That 3-memebered carbocation bc all bonds are "locked") should not be undergoing rearrangements (where as in the case of H2SO4, H+ is the LA, and the carbocation could rearrange, if it give a more stable carbocation)
H+ work-up was in regard to the fact that at the end of the reaction between the alkene, water and HgSO4, there will be a C-Hg bond present. To get rid of this bond, and replace it with C-H (since this reaction is a way of synthesizing alcohol from alkenes, and alcohols do not have C-Hg bond), we need to use NaBH4, which will not only replace C-Hg with C-H, but because H– is a base (in addition to being Nu), the OH will get deprotonated.
In other words, the use of NaBH4 implies basic conditions (OH of the alcohol can get deprotonated, and since the reaction is in water, the H of H2O (or MeOH) will be deprotonated as well, giving OH– (or MeO–), hence basic conditions).
Since the product should be neutral, an acidic work-up is required.
anon on Monday, September 18, 2017 - 06:22 pm:
H2O2 will create a Nu (upon deprotonation by NaOH), i.e., HOO–, which will attack the vacant orbital of BH2. following that there will be a rearrangement step (which will not be covered this semester), which essentially leads to the electrons of the C-B bond attacking the O of the B-O-OH, which leads to the loss of OH– and the formation of the C-O-BH2, which will follow by the attack of HO– on the BH2.
In the nutshell: the rearrangement of the C-B-O-OH is responsible for the formation of C-O bond
The mechanism of demercuration is a bit more complicated, it's a multistep process, and very likely involves some radical chemistry, which we are not covering this semester. In that case, you would be correct to bring H– s to Hg+ (but then several steps would be required to form C-H bond, including some rearrangements).
At this point, with what we know, the formal reaction mechanism (although not entirely correct) was shown to highlight a difference between H– being Nu and Base.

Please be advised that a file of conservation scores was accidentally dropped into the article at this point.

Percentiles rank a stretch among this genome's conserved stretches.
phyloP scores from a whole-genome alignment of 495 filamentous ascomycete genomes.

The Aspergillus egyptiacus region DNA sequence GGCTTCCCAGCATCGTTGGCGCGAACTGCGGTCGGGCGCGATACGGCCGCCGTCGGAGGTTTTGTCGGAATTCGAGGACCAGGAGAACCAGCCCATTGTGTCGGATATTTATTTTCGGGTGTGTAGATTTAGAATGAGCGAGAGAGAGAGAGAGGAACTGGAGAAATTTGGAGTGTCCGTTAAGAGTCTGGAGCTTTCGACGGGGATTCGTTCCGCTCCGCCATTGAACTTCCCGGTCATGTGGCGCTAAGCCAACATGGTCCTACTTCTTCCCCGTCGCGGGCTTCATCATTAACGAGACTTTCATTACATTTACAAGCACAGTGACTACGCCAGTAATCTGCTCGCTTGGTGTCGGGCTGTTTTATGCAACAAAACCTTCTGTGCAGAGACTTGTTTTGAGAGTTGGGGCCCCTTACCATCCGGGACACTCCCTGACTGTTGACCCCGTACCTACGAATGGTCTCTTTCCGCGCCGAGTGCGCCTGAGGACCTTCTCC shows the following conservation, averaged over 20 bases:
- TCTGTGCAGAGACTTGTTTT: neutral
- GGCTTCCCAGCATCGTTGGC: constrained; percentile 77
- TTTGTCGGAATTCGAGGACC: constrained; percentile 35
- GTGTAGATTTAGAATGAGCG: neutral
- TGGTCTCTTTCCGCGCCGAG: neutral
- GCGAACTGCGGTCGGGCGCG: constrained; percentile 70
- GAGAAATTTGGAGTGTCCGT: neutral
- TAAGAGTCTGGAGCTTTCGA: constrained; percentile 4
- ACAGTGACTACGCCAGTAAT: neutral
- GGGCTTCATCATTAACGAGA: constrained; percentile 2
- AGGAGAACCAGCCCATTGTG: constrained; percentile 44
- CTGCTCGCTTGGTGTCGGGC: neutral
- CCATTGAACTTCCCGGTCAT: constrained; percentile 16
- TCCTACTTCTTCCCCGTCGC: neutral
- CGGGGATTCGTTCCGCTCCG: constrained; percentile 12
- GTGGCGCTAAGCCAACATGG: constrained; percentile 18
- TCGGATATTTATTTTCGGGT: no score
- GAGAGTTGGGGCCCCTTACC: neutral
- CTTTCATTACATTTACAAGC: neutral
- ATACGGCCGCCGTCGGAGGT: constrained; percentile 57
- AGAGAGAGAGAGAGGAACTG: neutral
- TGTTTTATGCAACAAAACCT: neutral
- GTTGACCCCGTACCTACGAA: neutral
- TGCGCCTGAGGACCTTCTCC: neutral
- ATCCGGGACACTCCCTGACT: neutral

|By AA on Tuesday, September 19, 2017 - 07:45 am: Edit|
So just to make sure, out of all the reactions that the textbook has (and doesn't), we should only know the boration, oxymercuration, halohydrin formation, bromonium formation, hydride (or CH3) shift as well as the common sense ones like the addition of HX, H2O, and X2? I feel like part d of question 11 on the review is something about KMnO4 and acidic solutions which we didn't cover..
|By AA on Tuesday, September 19, 2017 - 07:50 am: Edit|
Also in response to your response about my question about acidic workup, is the H+ coming from H2SO4 in the environment? So is the point of having H2SO4 only for the acidic workup step?
|By BH3 on Tuesday, September 19, 2017 - 10:24 am: Edit|
I'm confused on why in the major product in the boration process, BH2 goes to the branch with more hydrogens and H goes to the branch with a CH3. Don't we always add hydrogen where there's more hydrogen? Also, is BH3 addition the only case as far as what we've covered so far that is anti Markinikovs?
|By Sergei on Tuesday, September 19, 2017 - 01:04 pm: Edit|
AA on Tuesday, September 19, 2017 - 07:45 am:
I will list the reactions that will not be on the exam shortly
AA on Tuesday, September 19, 2017 - 07:50 am:
In the case of H2SO4/water reaction: basic work-up would be required, because the reaction is done under acidic conditions (thus there is an excess of H+ that would have to be neutralized).
You questions involved also HgSO4 as a Lewis acid.
In that case, there is an additional step: NaBH4, and that changes the reaction media from acidic to basic; hence acidic work-up would be required to get neutral alcohol.
BH3 on Tuesday, September 19, 2017 - 10:24 am: Yes, this is the case of anti-Markovnikov additions.
However, we should not be governed by names when deciding which product to draw, but rather by very fundamental principles: reactions proceed through the most stable intermediates/most favorable transitions states.
IN hydroboration, sterics plays a role, hence the observed regioselectivity.
|By Sergei on Tuesday, September 19, 2017 - 01:05 pm: Edit|
Quiz 2 is graded:
the key will be e-mailed shortly
|By Sergei on Tuesday, September 19, 2017 - 01:10 pm: Edit|
Topics that WILL NOT be on tomorrow's exam:
Chapter 6 (chirality on sp3 carbon)
Oxidation of alkenes (epoxidation, hydroxylation, C=C cleavage, and epoxide ring opening)
Hydrogenation of alkenes/alkynes
Reactions of acetylide anons with alkyl halides
|By JP on Tuesday, September 19, 2017 - 01:26 pm: Edit|
Have you determined which reactions will and won't be on the exam yet?
|By JP on Tuesday, September 19, 2017 - 01:26 pm: Edit|
Nevermind so sorry just saw that you already answered that!!!
|By skromer on Saturday, September 23, 2017 - 02:27 pm: Edit|
Hi Dr. Dzyuba,
Yesterday in class when we were evaluating which compounds can be considered aromatic, we looked at the cyclic structure of C4H4O. You said it is considered aromatic because it is planar, conjugated, and the electrons = 4n+2. I am confused how this compound is considered planar if the Oxygen is sp3 hybridized. How does that not cause the ring to lose its planarity? Thanks